Inhalation of airborne pollution particles that contain iron can result in a variety of detrimental changes to lung cells and tissues. The lung iron burden can be substantially increased by exposure to cigarette smoke, and cigarette smoke contains iron particulates, as well as several environmental toxins, that could influence intracellular iron status. We are interested in the effects of environmental contaminants on intracellular iron metabolism. We initiated our studies using lung A549 type II epithelial cells as a model, and we evaluated the effects of iron dose and smoke treatment on several parameters of intracellular iron metabolism. We show that iron at a physiological dose stimulates ferritin synthesis without altering the transferrin receptor (TfR) mRNA levels of these cells. This is mediated primarily by a reduction of iron regulatory protein 2. Higher doses of iron reduce iron regulatory protein-1 binding activity and are accompanied by a reduction in TfR mRNA. Thus, for A549 cells, different mechanisms influencing IRP-IRE interaction allow ferritin translation in the presence of TfR mRNA to provide for iron needs and yet prevent excessive iron uptake. More importantly, we report that smoke treatment diminishes ferritin levels and increases TfR mRNA of A549 cells. Ferritin serves as a cytoprotective agent against oxidative stress. These data suggest that exposure of lung cells to low levels of smoke as are present in environmental pollutants could result in reduced cytoprotection by ferritin at a time when iron uptake is sustained, thus enhancing the possibility of lung damage by iron-mediated oxidative stress.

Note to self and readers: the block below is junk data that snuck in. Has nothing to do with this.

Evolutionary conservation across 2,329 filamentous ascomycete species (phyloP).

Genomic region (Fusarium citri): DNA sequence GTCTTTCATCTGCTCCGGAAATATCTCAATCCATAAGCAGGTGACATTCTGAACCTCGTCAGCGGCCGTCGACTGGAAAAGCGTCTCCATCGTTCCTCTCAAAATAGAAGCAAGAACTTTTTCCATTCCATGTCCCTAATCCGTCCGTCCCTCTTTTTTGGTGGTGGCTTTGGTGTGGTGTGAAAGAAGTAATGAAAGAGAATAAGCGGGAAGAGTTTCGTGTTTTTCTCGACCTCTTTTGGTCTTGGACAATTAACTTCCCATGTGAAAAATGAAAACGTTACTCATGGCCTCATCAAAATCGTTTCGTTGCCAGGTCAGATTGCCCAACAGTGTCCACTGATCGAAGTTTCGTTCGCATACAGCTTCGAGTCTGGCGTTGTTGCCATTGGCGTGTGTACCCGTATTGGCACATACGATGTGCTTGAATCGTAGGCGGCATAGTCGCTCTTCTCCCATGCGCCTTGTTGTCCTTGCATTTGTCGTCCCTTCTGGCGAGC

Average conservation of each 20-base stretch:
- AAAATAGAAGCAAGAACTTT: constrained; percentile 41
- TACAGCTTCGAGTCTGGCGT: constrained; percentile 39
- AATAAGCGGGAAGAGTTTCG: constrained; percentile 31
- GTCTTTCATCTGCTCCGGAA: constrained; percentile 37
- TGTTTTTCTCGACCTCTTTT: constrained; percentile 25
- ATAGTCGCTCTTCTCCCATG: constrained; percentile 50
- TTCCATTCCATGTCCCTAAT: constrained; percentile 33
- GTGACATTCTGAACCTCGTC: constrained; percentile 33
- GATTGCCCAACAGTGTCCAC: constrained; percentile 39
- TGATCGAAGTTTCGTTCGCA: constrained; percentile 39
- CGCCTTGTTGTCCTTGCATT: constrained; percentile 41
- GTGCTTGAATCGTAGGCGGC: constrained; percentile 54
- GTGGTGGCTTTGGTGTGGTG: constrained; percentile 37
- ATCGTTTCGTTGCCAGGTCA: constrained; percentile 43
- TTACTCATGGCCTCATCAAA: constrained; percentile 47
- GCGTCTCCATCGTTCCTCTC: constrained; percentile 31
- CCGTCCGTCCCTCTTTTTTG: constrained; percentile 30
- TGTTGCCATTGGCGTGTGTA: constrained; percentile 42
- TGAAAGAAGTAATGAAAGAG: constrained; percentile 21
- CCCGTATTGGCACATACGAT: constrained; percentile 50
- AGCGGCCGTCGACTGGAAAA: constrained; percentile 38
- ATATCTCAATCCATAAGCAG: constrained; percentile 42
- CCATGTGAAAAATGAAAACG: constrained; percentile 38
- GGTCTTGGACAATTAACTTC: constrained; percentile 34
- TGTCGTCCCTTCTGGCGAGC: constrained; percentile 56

Available at: http://works.bepress.com/dianzheng_zhang/23/